The Sex-Obsessed Cyberpunk Dystopia of Shimonetaby Joe Dempsey,
What anime from the past few years is SHIMONETA's story and world most similar to? From the outside we can see that it's based off a light novel with the classic light novel naming scheme of a plot description title ( the idea being that readers of this genre of fiction are so impatient they won't even pick up a book to read the blurb on the back). The front cover proudly displays a scantily clad lady, the story involves teenagers who are too innocent to talk about sex... And it's being adapted by J.C. Staff, arguably the leader in rubbish light novel adaptations, with almighty gems such as Aria the Scarlet Ammo.
So what anime does this remind you of? For those of you who said the dystopic cyberpunk future of Psycho Pass, you would be correct!
Let me explain. In December 2010 the Tokyo Metropolitan Assembly approved an amendment to the Tokyo Metropolitan Ordinance Regarding the Healthy Development of Youths (also called the Tokyo Youth Ordinance) that restricts the depiction of sexual acts in anime and manga. This revision places restrictions on anime and manga that "unjustifiably glorify or exaggerate" certain sexual or pseudo-sexual acts. The bill was the brainchild of ex-politician Shintaro Ishihara, a man who has slightly backward views (one of his more infamous statements was that post-menopausal women are useless). This bill arose from a similar thought process of the more radically sexually conservative societies that believe if their children ever learn anything about sex they will turn into rabid beasts who will lose all self-control if they happen to see a picture of a dick.
It is under this new law that the light novel version of SHIMONETA was first published in 2012. In its story, a bill called the "Law for Public Order and Morals in Healthy Child-Raising" was passed 15 years previously banning all depictions of sexual acts, and specifically targeted at children so they would be raised ignorant of any knowledge about sex. From there the government introduced chokers and wristbands for everyone for access to the internet, and then quickly clamped down and destroyed any other access to the internet that wasn't through these wristbands. The government tracks what you say, alerting police should you say anything that they deem "rude". They can even track hand movements in order to prevent anyone from drawing their own "obscene" material - if caught doing so, they're able to safely confiscate said material and throw the offender in prison for being a danger to society.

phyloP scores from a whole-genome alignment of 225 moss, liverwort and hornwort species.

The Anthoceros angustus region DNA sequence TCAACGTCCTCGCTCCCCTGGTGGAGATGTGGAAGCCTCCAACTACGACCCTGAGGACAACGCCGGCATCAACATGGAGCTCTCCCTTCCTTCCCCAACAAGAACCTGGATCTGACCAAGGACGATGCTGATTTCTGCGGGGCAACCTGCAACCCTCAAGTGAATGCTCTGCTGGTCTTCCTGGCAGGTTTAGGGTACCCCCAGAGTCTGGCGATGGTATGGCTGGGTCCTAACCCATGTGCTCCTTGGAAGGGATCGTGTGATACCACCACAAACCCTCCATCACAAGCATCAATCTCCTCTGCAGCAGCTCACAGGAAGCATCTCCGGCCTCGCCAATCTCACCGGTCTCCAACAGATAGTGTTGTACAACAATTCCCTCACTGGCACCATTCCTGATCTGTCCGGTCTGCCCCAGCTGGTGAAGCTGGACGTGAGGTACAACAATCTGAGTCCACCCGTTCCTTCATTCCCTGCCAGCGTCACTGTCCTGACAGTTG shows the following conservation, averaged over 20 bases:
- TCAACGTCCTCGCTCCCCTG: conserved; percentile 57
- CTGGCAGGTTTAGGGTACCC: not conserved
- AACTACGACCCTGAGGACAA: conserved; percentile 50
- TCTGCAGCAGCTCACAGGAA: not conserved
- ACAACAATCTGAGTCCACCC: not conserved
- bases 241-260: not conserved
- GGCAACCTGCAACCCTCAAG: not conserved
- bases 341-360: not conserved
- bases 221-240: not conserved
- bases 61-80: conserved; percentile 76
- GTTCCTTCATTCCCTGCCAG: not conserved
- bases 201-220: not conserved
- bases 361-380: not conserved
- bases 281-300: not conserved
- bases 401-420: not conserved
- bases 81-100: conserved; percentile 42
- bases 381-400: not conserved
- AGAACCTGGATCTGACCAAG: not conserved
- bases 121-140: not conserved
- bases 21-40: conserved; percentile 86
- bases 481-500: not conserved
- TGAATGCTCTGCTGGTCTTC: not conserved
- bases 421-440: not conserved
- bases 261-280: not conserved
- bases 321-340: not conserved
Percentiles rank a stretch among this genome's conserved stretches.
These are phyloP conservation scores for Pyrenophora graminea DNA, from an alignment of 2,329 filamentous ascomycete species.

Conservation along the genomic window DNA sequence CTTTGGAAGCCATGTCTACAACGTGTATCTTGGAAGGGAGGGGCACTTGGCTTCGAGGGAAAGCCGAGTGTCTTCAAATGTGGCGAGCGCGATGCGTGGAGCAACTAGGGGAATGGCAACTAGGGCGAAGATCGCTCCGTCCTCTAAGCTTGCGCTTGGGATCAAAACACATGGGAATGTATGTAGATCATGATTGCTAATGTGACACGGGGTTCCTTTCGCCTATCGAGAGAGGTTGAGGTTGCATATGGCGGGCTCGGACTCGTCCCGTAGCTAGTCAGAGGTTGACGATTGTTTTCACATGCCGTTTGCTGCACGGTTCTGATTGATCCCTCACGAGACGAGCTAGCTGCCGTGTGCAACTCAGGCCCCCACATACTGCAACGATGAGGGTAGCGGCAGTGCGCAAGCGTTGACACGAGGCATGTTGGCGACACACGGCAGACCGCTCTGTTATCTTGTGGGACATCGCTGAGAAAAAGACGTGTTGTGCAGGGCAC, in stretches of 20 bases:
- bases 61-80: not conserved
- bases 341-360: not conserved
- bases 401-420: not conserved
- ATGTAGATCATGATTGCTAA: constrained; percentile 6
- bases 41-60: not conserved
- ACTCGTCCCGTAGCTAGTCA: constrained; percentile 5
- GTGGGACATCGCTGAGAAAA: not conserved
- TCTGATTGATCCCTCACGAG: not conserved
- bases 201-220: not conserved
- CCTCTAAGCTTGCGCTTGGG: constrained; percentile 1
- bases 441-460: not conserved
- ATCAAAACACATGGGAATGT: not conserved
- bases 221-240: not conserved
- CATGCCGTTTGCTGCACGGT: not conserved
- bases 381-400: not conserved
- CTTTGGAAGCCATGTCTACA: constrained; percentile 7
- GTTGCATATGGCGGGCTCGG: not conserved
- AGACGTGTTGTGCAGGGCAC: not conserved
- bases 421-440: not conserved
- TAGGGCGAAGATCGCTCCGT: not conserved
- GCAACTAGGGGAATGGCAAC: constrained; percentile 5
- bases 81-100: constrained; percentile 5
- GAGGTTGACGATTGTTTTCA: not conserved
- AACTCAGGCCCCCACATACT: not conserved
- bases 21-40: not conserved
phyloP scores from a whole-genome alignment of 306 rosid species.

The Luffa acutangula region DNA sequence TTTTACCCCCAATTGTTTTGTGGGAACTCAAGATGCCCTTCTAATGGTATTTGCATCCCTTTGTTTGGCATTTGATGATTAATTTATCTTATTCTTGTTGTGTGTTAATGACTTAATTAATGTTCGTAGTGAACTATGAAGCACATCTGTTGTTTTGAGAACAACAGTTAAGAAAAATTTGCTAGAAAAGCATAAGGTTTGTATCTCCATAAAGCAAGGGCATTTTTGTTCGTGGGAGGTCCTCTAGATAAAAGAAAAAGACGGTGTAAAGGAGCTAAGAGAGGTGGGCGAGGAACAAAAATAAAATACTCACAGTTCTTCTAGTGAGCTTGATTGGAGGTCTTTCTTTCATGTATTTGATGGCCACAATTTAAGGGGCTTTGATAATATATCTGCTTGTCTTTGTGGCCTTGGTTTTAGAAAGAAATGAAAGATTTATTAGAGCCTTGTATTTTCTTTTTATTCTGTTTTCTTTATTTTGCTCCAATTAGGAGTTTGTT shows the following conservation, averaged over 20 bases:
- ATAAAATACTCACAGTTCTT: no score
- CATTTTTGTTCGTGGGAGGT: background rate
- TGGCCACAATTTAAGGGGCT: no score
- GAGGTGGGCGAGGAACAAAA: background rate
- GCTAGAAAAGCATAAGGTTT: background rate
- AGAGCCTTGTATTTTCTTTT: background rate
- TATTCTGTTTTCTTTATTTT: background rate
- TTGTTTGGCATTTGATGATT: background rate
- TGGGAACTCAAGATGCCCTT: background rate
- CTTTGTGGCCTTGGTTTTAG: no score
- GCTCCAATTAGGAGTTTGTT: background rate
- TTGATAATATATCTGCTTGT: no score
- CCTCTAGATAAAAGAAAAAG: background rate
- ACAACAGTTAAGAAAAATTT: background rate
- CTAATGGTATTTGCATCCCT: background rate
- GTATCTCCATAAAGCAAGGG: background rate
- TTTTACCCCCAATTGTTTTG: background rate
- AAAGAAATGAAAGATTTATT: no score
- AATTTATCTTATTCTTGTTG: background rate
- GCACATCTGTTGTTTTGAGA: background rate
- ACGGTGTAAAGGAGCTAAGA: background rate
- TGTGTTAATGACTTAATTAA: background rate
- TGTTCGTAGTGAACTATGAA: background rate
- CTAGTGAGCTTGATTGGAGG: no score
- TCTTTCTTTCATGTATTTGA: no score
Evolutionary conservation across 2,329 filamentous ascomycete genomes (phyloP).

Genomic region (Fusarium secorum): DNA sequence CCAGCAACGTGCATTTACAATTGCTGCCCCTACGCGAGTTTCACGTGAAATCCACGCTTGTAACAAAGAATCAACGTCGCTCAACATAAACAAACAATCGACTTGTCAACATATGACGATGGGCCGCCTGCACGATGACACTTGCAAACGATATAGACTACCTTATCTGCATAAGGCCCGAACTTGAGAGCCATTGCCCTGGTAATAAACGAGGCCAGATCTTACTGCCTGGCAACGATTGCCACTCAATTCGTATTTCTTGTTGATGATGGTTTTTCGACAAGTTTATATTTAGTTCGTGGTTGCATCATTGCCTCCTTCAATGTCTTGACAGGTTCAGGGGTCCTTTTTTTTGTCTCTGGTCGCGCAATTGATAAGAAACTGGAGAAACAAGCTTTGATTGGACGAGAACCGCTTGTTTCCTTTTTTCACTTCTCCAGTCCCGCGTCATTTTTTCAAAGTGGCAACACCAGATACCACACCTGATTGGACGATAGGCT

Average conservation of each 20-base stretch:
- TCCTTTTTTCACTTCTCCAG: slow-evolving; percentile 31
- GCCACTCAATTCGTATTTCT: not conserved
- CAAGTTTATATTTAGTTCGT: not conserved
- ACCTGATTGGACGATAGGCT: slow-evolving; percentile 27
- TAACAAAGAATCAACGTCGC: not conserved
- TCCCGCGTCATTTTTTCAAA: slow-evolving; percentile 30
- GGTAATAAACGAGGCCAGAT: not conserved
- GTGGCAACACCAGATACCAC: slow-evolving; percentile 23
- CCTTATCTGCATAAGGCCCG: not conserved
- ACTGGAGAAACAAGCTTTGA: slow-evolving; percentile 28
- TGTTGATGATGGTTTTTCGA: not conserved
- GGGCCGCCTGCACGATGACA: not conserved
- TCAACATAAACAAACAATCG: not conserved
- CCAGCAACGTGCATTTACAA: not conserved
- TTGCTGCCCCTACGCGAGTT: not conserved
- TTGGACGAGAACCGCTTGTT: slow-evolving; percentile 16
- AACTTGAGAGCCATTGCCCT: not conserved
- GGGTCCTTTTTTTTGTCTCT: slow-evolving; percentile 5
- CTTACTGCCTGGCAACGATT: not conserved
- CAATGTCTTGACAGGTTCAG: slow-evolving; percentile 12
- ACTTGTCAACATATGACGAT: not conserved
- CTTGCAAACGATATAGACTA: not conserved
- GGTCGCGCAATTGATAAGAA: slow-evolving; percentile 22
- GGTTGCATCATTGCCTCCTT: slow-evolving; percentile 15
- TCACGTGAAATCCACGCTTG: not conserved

This is pure dystopic cyberpunk material. OK - sure, it doesn't have the futuristic smoggy mega city with neon lights and set almost permanently during nighttime, which is arguably a pre-requisite for cyberpunk, but that's not what made the genre fascinating anyway. It was how the rapid technological advancement impinged on society. The more grim, dystopic cyberpunk works often focused on the all-seeing eye of the government as they monitored your every move to enforce its vision of the model citizen. Psycho Pass borrowed heavily from the works of authors like George Orwell and Phillip K. Dick (and by god did it want you to know it, given how characters would literally take a break from the plot to discuss their feelings on these authors), and it also featured a world where the government watches your every move, decides what is best for you, and locks up those who are deemed a menace to society.